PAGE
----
Andrea Lobo, PhD, science writer —

Andrea Lobo holds a PhD in cell biology/neurosciences from the University of Coimbra-Portugal, where she studied stroke biology. As a research scientist for 19 years, Andrea participated in academic projects in multiple research fields, from stroke, gene regulation, cancer, and rare diseases. She has authored multiple research papers in peer-reviewed journals.

Articles by Andrea Lobo

Briumvi’s permanent J-code will aid reimbursement for MS patients

The recently approved CD20 inhibitor Briumvi (ublituximab-xiiy) has received a permanent insurance reimbursement code that will simplify claims submissions and documentation processes for adults in the U.S. with relapsing forms of multiple sclerosis who are prescribed it. Issued by the U.S. Centers for Medicare and Medicaid Services, the…

Aidaptus auto-injector wins Red Dot award for product design

Owen Mumford‘s Aidaptus auto-injector, which lets a wide range of under-the-skin medications to be administered, has won a Red Dot Award in the Product Design 2023 category. Launched in 2021, Aidaptus is a disposable auto-injector whose design fits multiple-sized prefilled glass syringes without changing parts. This could provide…

Cariloop partners with Walgreens to support MS patients, caregivers

Cariloop has teamed up with Walgreens to provide support services at select neurology-specialty pharmacies to people with multiple sclerosis (MS) and their caregivers. Through its caregiver platform, Cariloop offers services such as professional counseling and cloud-based tools to help families manage challenges and plan for caregiving-associated activities.

Early treatment with Mavenclad, antibodies eased highly active MS

Early treatment with Mavenclad (cladribine) or monoclonal antibodies is more likely to control symptoms in people with highly active multiple sclerosis (MS), a study in Argentina suggests. Highly active disease usually is considered when frequent relapses occur and there is an increasing burden of brain magnetic resonance imaging…

Quitting smoking or moving to snuff may help slow MS progression

Smoking and exposure to secondhand smoke are both associated with significantly faster disease progression in people with multiple sclerosis (MS), but snuff, a smokeless tobacco product placed behind the upper lip, seems to slow MS progression, a study in Sweden suggests. Findings also linked smoking and secondhand exposure, also…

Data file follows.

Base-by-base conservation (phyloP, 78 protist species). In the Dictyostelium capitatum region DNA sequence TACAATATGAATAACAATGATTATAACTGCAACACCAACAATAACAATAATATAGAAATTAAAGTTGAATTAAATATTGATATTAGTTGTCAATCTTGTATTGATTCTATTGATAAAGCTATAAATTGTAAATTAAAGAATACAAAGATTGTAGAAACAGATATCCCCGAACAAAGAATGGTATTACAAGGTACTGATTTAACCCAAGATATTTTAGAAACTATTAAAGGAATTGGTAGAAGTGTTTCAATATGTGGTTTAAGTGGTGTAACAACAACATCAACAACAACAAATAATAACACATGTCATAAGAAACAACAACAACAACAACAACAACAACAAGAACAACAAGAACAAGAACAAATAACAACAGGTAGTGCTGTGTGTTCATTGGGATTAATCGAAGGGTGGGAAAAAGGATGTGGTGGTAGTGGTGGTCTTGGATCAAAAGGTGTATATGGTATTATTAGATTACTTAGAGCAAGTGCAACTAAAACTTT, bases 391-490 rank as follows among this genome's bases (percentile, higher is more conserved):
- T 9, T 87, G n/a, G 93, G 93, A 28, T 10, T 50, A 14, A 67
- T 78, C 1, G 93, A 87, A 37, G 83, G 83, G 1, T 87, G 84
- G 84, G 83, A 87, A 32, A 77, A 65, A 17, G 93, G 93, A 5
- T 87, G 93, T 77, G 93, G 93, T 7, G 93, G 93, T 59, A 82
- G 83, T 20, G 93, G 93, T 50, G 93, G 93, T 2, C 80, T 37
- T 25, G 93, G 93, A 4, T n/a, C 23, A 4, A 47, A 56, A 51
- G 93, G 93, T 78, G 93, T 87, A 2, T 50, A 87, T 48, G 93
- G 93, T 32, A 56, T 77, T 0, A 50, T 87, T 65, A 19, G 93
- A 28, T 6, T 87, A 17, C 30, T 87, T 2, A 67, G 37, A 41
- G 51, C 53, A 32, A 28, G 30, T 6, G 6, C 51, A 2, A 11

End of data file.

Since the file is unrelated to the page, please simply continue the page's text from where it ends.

Drinking coffee and tea may protect against MS, study says

People who drink black and green tea, coffee, and nonalcoholic beer may be significantly less likely to develop multiple sclerosis (MS), a study in Iran has found. In contrast, consuming carbonated beverages, milk, and natural fruit juices seems to increase the chances of developing the neurodegenerative condition, according to…

Greater MS disability reported in patients with COVID-19 infection

Infection with the virus that causes COVID-19 significantly accelerates neurological disability in people with multiple sclerosis (MS), at least in the first months after infection, a study from Belgium reported. A more severe case of COVID-19, one requiring hospitalization, also significantly associated with a faster worsening of MS…

WHO asked to add 3 MS treatments to its list of ‘essential medicines’

Aiming to promote equitable access to multiple sclerosis (MS) treatments worldwide, an international MS alliance is asking that three disease-modifying therapies (DMTs) be added to the World Health Organization’s (WHO) list of essential medicines. Inclusion on the WHO list is considered an important if “initial” step in assuring that helpful treatments…

Ocrevus can be safe, effective for children with active RRMS: Study

Ocrevus (ocrelizumab) is a safe and effective treatment for patients under 18 with highly active relapsing-remitting multiple sclerosis (RRMS), a small study from Turkey suggests. Over about 2.5 years of the treatment, these pediatric patients experienced no relapses or MRI activity, and their disability level also improved, indicating…

Key Myelin Protein Shows Promise as Biomarker for MS

The tiny sacs of cellular content that are released by oligodendrocytes — the myelin-producing cells of the brain and spinal cord — may be good biomarkers for the diagnosis and prognosis of multiple sclerosis (MS) patients, a new study has found. The research showed that levels of myelin basic…

Quanterix Poised to Launch Test That Monitors NfL Levels

Quanterix Corporation‘s laboratory test designed to measure blood levels of neurofilament light chain (NfL) has been validated by the Clinical Laboratory Improvement Amendments (CLIA), an arm of the U.S. Food and Drug Administration (FDA) that regulates laboratory testing. The company now is planning to launch its laboratory developed test,…

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